Asus ups the ante (and resolution) with new multi-touch All-in-One PCs
June 4, 2013
Asus has announced that it has updated its range of iMac-alike all-in-one flat-pack PCs with two new models, the 23-in ET2311 and the higher-spec "ultra high-resolution" ET2702. Though both support multi-touch, of the two, only the ET2702 supports 10-point gestures.
The step up from the ET2700 to the 2702 is most evident in the 27-inch display, which has received a hike in resolution from bog-standard HD up to a 2560 x 1440 WQHD IPS screen, which Asus says retains brightness and clarity at viewing angles of up to 178º.
Under the hood there's now a choice between a fourth-generation Intel Core i5 or i7 processor and AMD Radeon HD 8890A which should provide sufficient heft to run new games well, if not with the prettiness knobs turned all the way up.
The ET2702 is equipped with 867 Mbit/s 802.11ac Wi-Fi, USB 3.0, Thunderbolt and HDMI connectivity. The latter can be used to connect the PC to up to three external monitors, though the display can also be used to connect games consoles and Blu-Ray players. This is a particularly thoughtful touch, especially given the support for wall-mounting the computer.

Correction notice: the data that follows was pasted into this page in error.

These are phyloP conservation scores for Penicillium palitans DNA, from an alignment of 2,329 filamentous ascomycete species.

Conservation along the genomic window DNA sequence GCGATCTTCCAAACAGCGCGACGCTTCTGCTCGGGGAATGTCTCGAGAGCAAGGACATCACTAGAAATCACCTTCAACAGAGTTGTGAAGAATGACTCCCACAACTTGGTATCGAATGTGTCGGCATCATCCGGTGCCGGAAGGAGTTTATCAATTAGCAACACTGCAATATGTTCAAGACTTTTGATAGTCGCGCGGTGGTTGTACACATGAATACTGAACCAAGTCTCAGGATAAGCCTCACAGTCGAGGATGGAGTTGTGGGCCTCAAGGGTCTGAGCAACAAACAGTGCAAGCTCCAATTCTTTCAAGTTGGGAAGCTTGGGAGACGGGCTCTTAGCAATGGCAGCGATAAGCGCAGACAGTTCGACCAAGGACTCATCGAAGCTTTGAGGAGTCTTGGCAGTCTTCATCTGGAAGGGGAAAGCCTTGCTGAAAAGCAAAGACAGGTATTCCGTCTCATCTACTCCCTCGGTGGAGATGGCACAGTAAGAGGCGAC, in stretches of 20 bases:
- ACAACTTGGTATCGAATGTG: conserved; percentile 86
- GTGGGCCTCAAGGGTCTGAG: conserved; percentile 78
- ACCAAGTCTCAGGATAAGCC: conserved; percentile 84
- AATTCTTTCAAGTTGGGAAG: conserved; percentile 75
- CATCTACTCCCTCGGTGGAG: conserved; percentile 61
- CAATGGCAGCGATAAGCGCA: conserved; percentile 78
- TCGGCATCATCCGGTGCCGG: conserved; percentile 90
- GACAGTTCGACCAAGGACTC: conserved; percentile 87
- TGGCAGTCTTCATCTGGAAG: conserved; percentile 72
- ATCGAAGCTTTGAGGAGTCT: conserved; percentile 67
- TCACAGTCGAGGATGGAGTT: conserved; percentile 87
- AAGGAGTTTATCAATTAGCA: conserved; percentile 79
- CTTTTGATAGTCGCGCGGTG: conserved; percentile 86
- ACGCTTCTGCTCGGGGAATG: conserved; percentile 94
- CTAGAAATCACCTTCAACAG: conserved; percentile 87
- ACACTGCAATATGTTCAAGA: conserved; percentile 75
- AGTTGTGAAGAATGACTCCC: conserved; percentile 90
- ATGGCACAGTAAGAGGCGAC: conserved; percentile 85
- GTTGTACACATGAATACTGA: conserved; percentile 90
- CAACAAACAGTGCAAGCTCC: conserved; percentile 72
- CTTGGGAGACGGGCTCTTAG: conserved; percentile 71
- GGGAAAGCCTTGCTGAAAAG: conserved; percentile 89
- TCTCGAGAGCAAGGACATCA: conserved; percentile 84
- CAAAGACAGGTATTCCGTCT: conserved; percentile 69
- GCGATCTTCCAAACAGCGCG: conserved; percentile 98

The finishing touches are a mode which Asus calls Device Share, which allows a notebook PC connected by USB and HDMI to share the ET2702's multitouch screen, webcam, speakers and connected devices. Smartphones and tablets can be charged more quickly with Asus' in-built Ai Charger II, apparently in about half the time, including when the PC is turned off.
ET2311, home phone
The new 23-in ET2311 is a lesser PC next to its impressive sibling, but it sounds like a perfectly able Windows machine. This time the display is limited to an HD resolution (1920 x 1080) and support for five-point touch gestures. There's the same IPS technology for viewing at 178º angles, if you like that sort of thing.
The processor is a fourth-generation Intel Core i5 with no option to upgrade to i7, and though there're NVIDIA GeForce graphics under the hood, don't expect outrageous flop-chucking performance.
The 802.11ac Wi-Fi is optional rather than standard, and though there is USB 3.0 connectivity, Thunderbolt has left the building. The HDMI in/out ports mean that, again, consoles and Blu-ray players can be hooked up.
Prices are yet to be announced, but it looks as though whether you're looking to splash out on a versatile, high performance, pixel monster; or invest in a capable Windows desktop for a limited workspace, Asus will be vying for your business.
Specs update: The ET2702 will support up to 32 GB of DDR3 RAM, and up to 3 TB of HDD storage. E2311 models will be available in hard disk storage capacities up to 3 TB, or a hybrid 128 GB SSD and 1 TB HDD.
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